Happy Thanksgiving - The George Orwell novel that we have all lived in for the last four years is coming to a close.

Residents of NY and MASS this year are thankful for ...

Hugo Chavez!

The juxtaposition was never so striking - how is it that the socialist populist leader of Venezuela, Hugo Chavez, can do more for Americans than its own government. Our elected leaders are so cowed by the petroleum industry that it wouldn't even swear the heads of the big oil companies in, at their recent hearing on Capitol Hill. They had a chance to explain to the American people why, in a year of oil shartages and natural disasters, they posted record-breaking profits. As prices topped three dollars a gallon and average working Joes began to feel the pinch, these guys were laughing all the way to the bank. This is the same public-spirited attitude behind the California energy fiasco of 2001. It's a good thing they weren't sworn in, because they all lied about being on Dick Cheney's infamous Energy Task Force.

So it couldn't have come at a more opportune time that South America's self-declared reincarnation of Simon Bolivar should step into the breach, providing low-cost fuel for the poor residents of Massachussetts and New York.

It's a just a shame that our own country is so completely compromised. This government sees the poor as an aberration. These are the people too lazy or stupid to pull themselves up by their bootstraps. No Christian charity here, just disdain and worse. Wal-mart fodder. One step away from Soylent Green.

Wednesday, November 23, 2005

Truth No. 3

Report: 9/11-Iraq link refuted days after attack - U.S. Security - "Ten days after the Sept. 11, 2001, terrorist attacks, President Bush was advised that U.S. intelligence found no credible connection linking the attacks to the regime of Saddam Hussein, or evidence suggesting linkage between Saddam and the al-Qaida terrorist network, according to a published report.
In one of the Journal report's more compelling disclosures, Saddam is said to have viewed al-Qaida as a threat, rather than a potential ally.
After Sept. 11, the administration insisted that a connection existed between Iraq and al-Qaida. President Bush, in an October 2002 speech in Cincinnati, said the United States had “learned that Iraq has trained al-Qaida members in bomb-making and poisons and gas.”

And Vice President Cheney, in a September 2003 appearance on NBC's “Meet the Press,” alleged there was “a relationship between Iraq and al-Qaida that stretched back through most of the decade of the ’90s.”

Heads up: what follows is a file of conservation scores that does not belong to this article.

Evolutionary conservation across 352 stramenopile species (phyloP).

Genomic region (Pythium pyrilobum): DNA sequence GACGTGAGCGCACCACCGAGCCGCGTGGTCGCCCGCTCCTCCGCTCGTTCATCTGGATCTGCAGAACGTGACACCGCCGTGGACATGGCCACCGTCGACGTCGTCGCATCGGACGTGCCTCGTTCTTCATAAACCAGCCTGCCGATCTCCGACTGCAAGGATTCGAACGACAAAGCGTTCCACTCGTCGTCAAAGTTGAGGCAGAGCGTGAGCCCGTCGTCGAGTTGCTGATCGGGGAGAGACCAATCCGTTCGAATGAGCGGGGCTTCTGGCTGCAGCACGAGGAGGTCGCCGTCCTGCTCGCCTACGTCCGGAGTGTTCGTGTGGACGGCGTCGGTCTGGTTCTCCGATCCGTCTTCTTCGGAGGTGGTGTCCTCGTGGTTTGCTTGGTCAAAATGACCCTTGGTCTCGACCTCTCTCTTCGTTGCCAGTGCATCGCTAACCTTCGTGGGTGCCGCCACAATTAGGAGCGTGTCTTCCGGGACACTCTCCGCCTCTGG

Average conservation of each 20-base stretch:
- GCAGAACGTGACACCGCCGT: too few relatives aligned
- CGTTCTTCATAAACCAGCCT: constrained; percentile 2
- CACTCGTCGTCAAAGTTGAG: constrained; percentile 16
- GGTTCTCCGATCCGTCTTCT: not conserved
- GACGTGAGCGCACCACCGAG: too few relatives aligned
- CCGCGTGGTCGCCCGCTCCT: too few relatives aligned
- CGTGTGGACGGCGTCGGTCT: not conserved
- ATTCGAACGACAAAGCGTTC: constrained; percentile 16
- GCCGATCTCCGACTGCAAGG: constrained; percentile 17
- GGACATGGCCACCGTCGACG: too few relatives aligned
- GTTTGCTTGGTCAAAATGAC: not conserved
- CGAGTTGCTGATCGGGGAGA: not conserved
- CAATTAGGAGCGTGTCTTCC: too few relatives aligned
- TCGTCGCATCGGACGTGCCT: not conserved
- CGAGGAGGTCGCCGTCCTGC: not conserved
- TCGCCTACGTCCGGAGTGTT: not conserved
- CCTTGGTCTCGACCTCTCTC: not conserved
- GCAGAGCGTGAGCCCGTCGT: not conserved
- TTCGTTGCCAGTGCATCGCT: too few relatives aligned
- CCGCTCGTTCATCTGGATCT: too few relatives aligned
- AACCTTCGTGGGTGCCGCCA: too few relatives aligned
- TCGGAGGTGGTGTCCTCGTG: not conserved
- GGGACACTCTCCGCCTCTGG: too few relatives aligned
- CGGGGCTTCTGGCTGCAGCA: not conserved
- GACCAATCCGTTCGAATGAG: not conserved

Tuesday, November 15, 2005

Truth No. 2

Decoding Mr. Bush's Denials - New York Times
"Mr. Bush says everyone had the same intelligence he had - Mr. Clinton and his advisers, foreign governments, and members of Congress - and that all of them reached the same conclusions. The only part that is true is that Mr. Bush was working off the same intelligence Mr. Clinton had. But that is scary, not reassuring. The reports about Saddam Hussein's weapons were old, some more than 10 years old. Nothing was fresher than about five years, except reports that later proved to be fanciful.

Foreign intelligence services did not have full access to American intelligence. But some had dissenting opinions that were ignored or not shown to top American officials. Congress had nothing close to the president's access to intelligence. The National Intelligence Estimate presented to Congress a few days before the vote on war was sanitized to remove dissent and make conjecture seem like fact.

It's hard to imagine what Mr. Bush means when he says everyone reached the same conclusion. There was indeed a widespread belief that Iraq had chemical and biological weapons. But Mr. Clinton looked at the data and concluded that inspections and pressure were working - a view we now know was accurate. France, Russia and Germany said war was not justified. Even Britain admitted later that there had been no new evidence about Iraq, just new politics."

Saturday, November 12, 2005

Truth No. 1

Asterisks Dot White House's Iraq Argument: "Bush and his aides had access to much more voluminous intelligence information than did lawmakers, who were dependent on the administration to provide the material. And the commissions cited by officials, though concluding that the administration did not pressure intelligence analysts to change their conclusions, were not authorized to determine whether the administration exaggerated or distorted those conclusions."

Friday, November 11, 2005

Bush: Critics try to rewrite Iraq war history

"President Bush, in the most forceful defense yet of his Iraq war policy, accused critics Friday of trying to rewrite history..."

It occurs to me that this is an incredibly useful strategy. Just not for Bush. The media have been reluctant for the past 2-plus years to really pursue investigating the evidence for invading Iraq. Only lately, in the past few weeks, have stories started to emerge about the pervasive doubts that existed in the intelligence agencies that were ignored and overridden by the administration's rush to war. Therefore, the more the Bush administration puts this story in the headlines, the more the media will (one hopes) feel justified in aggressively pursuing it. Will we finally see the truth come out?

Wednesday, November 09, 2005

Republicans have lost the center (continuing on a theme...)

IN today's episode, we see that Republicans still are avoiding the facts about the lead-up to the war, with 69% saying that the government were misinformed about WMD's. This compares to 39% for independents and 20% for Democrats. In contrast, 47% of independents now say that the government lied to the American people.

Pennsylvania voters turn on hard-right agenda

(CBS/AP) Voters came down hard Tuesday on Dover, Pa., school board members who ordered a statement on intelligent design read in biology class, ousting eight Republicans and replacing them with Democrats who want the concept stripped from the science curriculum.

The election unfolded amid a landmark federal trial involving the Dover public schools and the question of whether intelligent design promotes the Bible's view of creation. Eight Dover families sued, saying it violates the constitutional separation of church and state.

Republicans singing the blues

Democrats have won both (extremely close and extremely nasty) gubernatorial elections in New Jersey and Virginia. This is bound to be interpreted as a harbinger of electoral defeats for the ruling party in next year's midterms.

In Virginia, Dem. Kaine won with 52 percent conpared to Kilgore's 46%, despite (or because of?) a last-minute appearance with President W.

In New Jersey, where the race had been potrayed as neck-and-neck, Democrat Corzine pulled off a 10-point lead over Rep. Forrester.

IN a further blow for the ruling party, all four of Schwarzenegger's reform initiatives in California were defeated.